Ribera del Duero perches on a plateau about 200km/125 miles north of Madrid. Wine production there is difficult and yields are small but spectacular. The land was scraped and destroyed by retreating Moors in the 15th century, leaving it almost useless for farming. (The environment is so harsh that even phylloxera has a hard time surviving.) The focus is almost exclusively on the Tempranillo grape. Legally wines in the Denominación de Origen are required to have at least 75% Tempranillo (or Tinto Fino as they call it), but most of the 280 producers do not blend.
Why stick around in such a harsh area, making wine from only one grape? This is also Basque country, where the people are tenacious and tied to their native land, language, cuisine, and wine. As our host remarked, "Before God was God and rocks were rocks, the Basque were Basque."
While we were fed exceptionally well over the entirety of the weekend, this was my favorite meal, starting off with...
ensalada de jamon con peras: baby arugula, shaved Serrano ham, d'Anjou pear, Manchego cheese, vinaigrette
A light and refreshing start to the meal, and while I would have loved a crisp Albariño, it was time to dive into the reds.
2009 Bodegas y Viñdeos Ortega Fournier Urban Ribera, $14: Dark cherry and firm tannins, touch of leather.
2011 Bodegas Félix Callejo Flores de Callejo, $20: Firm tannins with a plum character, just enough oak.
2011 Bodegas Barco de Piedra, $15: Smooth red cherry profile with mellow tannins, and a mild, melt-in-your-mouth finish. Great bargain.
2007 Bodegas y Viñdeos Montecastro, $41: Robust and bold, with a strong body and firm tannins. Earth and plum aromas once it breathes a bit.
caldo de temporada: Galician style pumpkin-chicken soup, smoked bacon, chorizo, potato, broccoli rabe
I've been craving this soup ever since I got back. Why haven't I made it yet? So simple yet so savory, and it's just the kind of thing I need to fix before it gets too warm here in Memphis.
2005 Legaris, $36: The first wine of the day with the enticing whiff of mint on top. Underneath were rich and dark aromas of plum and coffee.
2006 Bodegas Convento San Francisco, $34: One of my favorites, with lots of vegetal aromas. Bell peppers, a little brett, and earth. This wine brings the funk in the best possible way.
2009 Bodegas Cepa 21 Malabrigo, $66: Ripe red fruit, low tannins, and a bright character.
2010 Bodegas Astrales, $40: Red cherries, with firm tannins and a tart, rich finish.
costilla al vino tinto: Ribera del Duero braised short ribs, confit fingerling potatoes, crispy leeks
I found this a novel way to serve short ribs--just two ribs and sliced potatoes in a crème brûlée ramekin. You get just enough of the rich flavor without it getting too heavy. I was reminded of Thomas Keller's mantra about the palate dulling after three bites. I restrained myself and did not pick up the crockery to lick it clean.
2009 Selección de Torres Celeste, $28: Plum and spice with notes of leather. Pleasant, medium tannic finish.
2001 Explotaciones Valduero, $160: The mint came back on this wine, which also featured aromas of plum and bacon fat. A really complex, fascinating, and well-aged wine. I kept coming back to it at the end of the meal, picking out new elements and layers.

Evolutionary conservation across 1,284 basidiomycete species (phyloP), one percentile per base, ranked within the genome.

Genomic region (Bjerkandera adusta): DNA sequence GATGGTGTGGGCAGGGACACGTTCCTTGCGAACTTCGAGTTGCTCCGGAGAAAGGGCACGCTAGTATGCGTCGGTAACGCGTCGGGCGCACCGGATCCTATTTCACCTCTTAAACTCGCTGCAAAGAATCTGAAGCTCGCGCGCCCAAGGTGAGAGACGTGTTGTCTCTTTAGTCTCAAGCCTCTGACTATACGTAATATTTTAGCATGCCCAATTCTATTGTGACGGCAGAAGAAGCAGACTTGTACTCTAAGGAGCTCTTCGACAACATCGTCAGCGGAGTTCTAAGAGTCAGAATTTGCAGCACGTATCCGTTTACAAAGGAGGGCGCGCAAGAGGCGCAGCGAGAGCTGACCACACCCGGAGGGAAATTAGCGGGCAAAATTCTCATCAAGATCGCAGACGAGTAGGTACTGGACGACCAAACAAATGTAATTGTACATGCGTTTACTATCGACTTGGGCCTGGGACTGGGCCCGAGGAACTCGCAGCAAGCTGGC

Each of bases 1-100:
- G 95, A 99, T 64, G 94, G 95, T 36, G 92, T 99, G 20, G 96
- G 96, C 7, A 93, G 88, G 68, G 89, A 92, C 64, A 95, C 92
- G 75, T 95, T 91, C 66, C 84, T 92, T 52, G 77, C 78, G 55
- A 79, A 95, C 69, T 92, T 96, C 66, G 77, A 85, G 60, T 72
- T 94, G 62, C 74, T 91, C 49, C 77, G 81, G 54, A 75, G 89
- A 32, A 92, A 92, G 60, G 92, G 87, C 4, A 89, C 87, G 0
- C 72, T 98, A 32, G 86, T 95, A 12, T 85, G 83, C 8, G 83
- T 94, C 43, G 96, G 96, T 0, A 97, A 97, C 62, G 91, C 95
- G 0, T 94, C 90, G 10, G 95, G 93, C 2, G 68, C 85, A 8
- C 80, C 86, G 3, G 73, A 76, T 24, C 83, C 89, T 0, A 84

2005 Bodegas Hnos. Pérez Pascuas Viña Pedrosa, $85: This one started out closed and tight, and only after an hour did it start opening up to reveal cassis and a little cedar.
2001 Condado de Haza Alenza, $100: Another earthy one that I loved, this time with licorice and coffee on top of a solid black cherry base. Beautifully aged.
For dessert we had a lovely assortment of Spanish cheeses and quince paste, a mix that was so good with the wine that I neglected to take a picture.
Spain continues to surprise me. Just when I think I have a grasp on the country and its many wine regions, I get an opportunity to delve deep into one that is new to me, but has been producing wine for thousands of years. As part of my fascination with Mediterranean wines, I hope to try some bottles from the Balearic Islands in the future. Hopefully as part of a year long trip, sailing around the sea in a small boat and docking every few days to try the local bottles and dishes, maybe take in a little fishing as well. One of these days I'll retrace the old Phoenician wine routes...
Check out these other great reviews of the same tasting! Brunello Bob "Ribera del Duero Lunch - Salinas NYC", The V.I.P. Table "Ribera del Duero: Thriving through Adversity", Wine Julia "#SnoothPVA: Experiencing Spain in New York City with Ribera del Duero Wines at Salinas", Reverse Wine Snob "Reveling in the Wine of Ribera del Duero Plus 3 Top Value Picks from this Region", Vindulge "Wine and food are a great match for Ribera del Duero", My Vine Spot "#SnoothPVA: Ribera del Duero Lunch at Salinas", Avvinare "Ribera Del Duero Tasting During SnoothPVA at Salinas"
I don't post a lot of photos of myself on this site, but my buddy Dezel snapped a shot of me hard at work tasting the delicious wines of the Ribera del Duero. I'm hoping he can make an excuse to come to Memphis to enjoy some wine with proper barbecue.
Note: This trip was provided by Snooth.